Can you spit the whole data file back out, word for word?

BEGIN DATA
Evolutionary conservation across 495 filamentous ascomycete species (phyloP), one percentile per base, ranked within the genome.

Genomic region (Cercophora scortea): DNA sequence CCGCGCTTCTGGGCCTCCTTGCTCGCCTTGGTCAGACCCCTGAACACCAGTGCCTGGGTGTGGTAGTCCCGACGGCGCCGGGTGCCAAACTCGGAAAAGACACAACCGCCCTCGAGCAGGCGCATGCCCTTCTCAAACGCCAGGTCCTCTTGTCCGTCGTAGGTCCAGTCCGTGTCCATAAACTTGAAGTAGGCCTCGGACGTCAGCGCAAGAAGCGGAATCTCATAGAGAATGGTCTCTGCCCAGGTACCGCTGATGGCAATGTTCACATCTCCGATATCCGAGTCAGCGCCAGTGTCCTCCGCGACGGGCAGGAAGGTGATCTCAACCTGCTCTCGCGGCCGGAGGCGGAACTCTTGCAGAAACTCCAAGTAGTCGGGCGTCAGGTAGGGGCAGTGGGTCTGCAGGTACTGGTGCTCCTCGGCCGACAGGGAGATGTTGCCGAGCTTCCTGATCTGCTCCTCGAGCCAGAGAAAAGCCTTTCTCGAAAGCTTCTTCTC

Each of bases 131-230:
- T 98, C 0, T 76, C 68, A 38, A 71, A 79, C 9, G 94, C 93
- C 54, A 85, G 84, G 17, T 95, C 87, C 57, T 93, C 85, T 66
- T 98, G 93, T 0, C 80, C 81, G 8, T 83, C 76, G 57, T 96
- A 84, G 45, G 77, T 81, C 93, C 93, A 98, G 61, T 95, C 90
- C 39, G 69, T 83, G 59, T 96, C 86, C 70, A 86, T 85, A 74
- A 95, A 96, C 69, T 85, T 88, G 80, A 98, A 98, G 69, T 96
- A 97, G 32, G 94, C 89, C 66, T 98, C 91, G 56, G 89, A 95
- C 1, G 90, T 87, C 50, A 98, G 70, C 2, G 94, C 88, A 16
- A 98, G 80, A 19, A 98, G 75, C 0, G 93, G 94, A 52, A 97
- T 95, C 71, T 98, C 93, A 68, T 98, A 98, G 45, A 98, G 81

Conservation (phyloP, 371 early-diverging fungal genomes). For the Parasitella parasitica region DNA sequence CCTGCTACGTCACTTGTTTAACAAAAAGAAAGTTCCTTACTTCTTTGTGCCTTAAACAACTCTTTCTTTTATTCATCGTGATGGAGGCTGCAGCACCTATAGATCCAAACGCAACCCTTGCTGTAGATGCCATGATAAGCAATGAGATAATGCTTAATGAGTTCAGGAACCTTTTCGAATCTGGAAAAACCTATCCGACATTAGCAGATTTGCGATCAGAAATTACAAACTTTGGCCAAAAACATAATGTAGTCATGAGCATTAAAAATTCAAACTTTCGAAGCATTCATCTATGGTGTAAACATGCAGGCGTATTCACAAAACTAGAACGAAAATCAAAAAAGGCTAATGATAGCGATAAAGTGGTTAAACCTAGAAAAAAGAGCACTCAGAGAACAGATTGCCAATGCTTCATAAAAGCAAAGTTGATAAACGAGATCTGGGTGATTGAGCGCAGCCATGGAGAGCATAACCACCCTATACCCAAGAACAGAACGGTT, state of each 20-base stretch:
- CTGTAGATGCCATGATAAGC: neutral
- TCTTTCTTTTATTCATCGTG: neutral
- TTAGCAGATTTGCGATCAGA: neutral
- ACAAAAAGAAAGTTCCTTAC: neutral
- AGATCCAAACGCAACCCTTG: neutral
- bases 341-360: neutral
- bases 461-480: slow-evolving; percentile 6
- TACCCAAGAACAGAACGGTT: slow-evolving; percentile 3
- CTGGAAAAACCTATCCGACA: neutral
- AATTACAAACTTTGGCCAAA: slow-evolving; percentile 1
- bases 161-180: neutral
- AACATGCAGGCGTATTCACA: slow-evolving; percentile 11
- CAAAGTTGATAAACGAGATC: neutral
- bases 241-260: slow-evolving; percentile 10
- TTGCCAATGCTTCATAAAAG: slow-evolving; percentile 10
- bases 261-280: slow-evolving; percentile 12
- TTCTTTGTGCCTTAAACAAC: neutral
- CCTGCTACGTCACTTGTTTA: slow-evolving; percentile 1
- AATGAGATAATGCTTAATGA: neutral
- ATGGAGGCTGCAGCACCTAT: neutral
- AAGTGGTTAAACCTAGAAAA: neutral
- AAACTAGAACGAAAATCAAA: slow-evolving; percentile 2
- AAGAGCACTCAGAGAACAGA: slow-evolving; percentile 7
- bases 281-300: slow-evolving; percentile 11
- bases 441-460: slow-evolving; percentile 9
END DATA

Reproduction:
Evolutionary conservation across 495 filamentous ascomycete species (phyloP), one percentile per base, ranked within the genome.

Genomic region (Cercophora scortea): DNA sequence CCGCGCTTCTGGGCCTCCTTGCTCGCCTTGGTCAGACCCCTGAACACCAGTGCCTGGGTGTGGTAGTCCCGACGGCGCCGGGTGCCAAACTCGGAAAAGACACAACCGCCCTCGAGCAGGCGCATGCCCTTCTCAAACGCCAGGTCCTCTTGTCCGTCGTAGGTCCAGTCCGTGTCCATAAACTTGAAGTAGGCCTCGGACGTCAGCGCAAGAAGCGGAATCTCATAGAGAATGGTCTCTGCCCAGGTACCGCTGATGGCAATGTTCACATCTCCGATATCCGAGTCAGCGCCAGTGTCCTCCGCGACGGGCAGGAAGGTGATCTCAACCTGCTCTCGCGGCCGGAGGCGGAACTCTTGCAGAAACTCCAAGTAGTCGGGCGTCAGGTAGGGGCAGTGGGTCTGCAGGTACTGGTGCTCCTCGGCCGACAGGGAGATGTTGCCGAGCTTCCTGATCTGCTCCTCGAGCCAGAGAAAAGCCTTTCTCGAAAGCTTCTTCTC

Each of bases 131-230:
- T 98, C 0, T 76, C 68, A 38, A 71, A 79, C 9, G 94, C 93
- C 54, A 85, G 84, G 17, T 95, C 87, C 57, T 93, C 85, T 66
- T 98, G 93, T 0, C 80, C 81, G 8, T 83, C 76, G 57, T 96
- A 84, G 45, G 77, T 81, C 93, C 93, A 98, G 61, T 95, C 90
- C 39, G 69, T 83, G 59, T 96, C 86, C 70, A 86, T 85, A 74
- A 95, A 96, C 69, T 85, T 88, G 80, A 98, A 98, G 69, T 96
- A 97, G 32, G 94, C 89, C 66, T 98, C 91, G 56, G 89, A 95
- C 1, G 90, T 87, C 50, A 98, G 70, C 2, G 94, C 88, A 16
- A 98, G 80, A 19, A 98, G 75, C 0, G 93, G 94, A 52, A 97
- T 95, C 71, T 98, C 93, A 68, T 98, A 98, G 45, A 98, G 81

Conservation (phyloP, 371 early-diverging fungal genomes). For the Parasitella parasitica region DNA sequence CCTGCTACGTCACTTGTTTAACAAAAAGAAAGTTCCTTACTTCTTTGTGCCTTAAACAACTCTTTCTTTTATTCATCGTGATGGAGGCTGCAGCACCTATAGATCCAAACGCAACCCTTGCTGTAGATGCCATGATAAGCAATGAGATAATGCTTAATGAGTTCAGGAACCTTTTCGAATCTGGAAAAACCTATCCGACATTAGCAGATTTGCGATCAGAAATTACAAACTTTGGCCAAAAACATAATGTAGTCATGAGCATTAAAAATTCAAACTTTCGAAGCATTCATCTATGGTGTAAACATGCAGGCGTATTCACAAAACTAGAACGAAAATCAAAAAAGGCTAATGATAGCGATAAAGTGGTTAAACCTAGAAAAAAGAGCACTCAGAGAACAGATTGCCAATGCTTCATAAAAGCAAAGTTGATAAACGAGATCTGGGTGATTGAGCGCAGCCATGGAGAGCATAACCACCCTATACCCAAGAACAGAACGGTT, state of each 20-base stretch:
- CTGTAGATGCCATGATAAGC: neutral
- TCTTTCTTTTATTCATCGTG: neutral
- TTAGCAGATTTGCGATCAGA: neutral
- ACAAAAAGAAAGTTCCTTAC: neutral
- AGATCCAAACGCAACCCTTG: neutral
- bases 341-360: neutral
- bases 461-480: slow-evolving; percentile 6
- TACCCAAGAACAGAACGGTT: slow-evolving; percentile 3
- CTGGAAAAACCTATCCGACA: neutral
- AATTACAAACTTTGGCCAAA: slow-evolving; percentile 1
- bases 161-180: neutral
- AACATGCAGGCGTATTCACA: slow-evolving; percentile 11
- CAAAGTTGATAAACGAGATC: neutral
- bases 241-260: slow-evolving; percentile 10
- TTGCCAATGCTTCATAAAAG: slow-evolving; percentile 10
- bases 261-280: slow-evolving; percentile 12
- TTCTTTGTGCCTTAAACAAC: neutral
- CCTGCTACGTCACTTGTTTA: slow-evolving; percentile 1
- AATGAGATAATGCTTAATGA: neutral
- ATGGAGGCTGCAGCACCTAT: neutral
- AAGTGGTTAAACCTAGAAAA: neutral
- AAACTAGAACGAAAATCAAA: slow-evolving; percentile 2
- AAGAGCACTCAGAGAACAGA: slow-evolving; percentile 7
- bases 281-300: slow-evolving; percentile 11
- bases 441-460: slow-evolving; percentile 9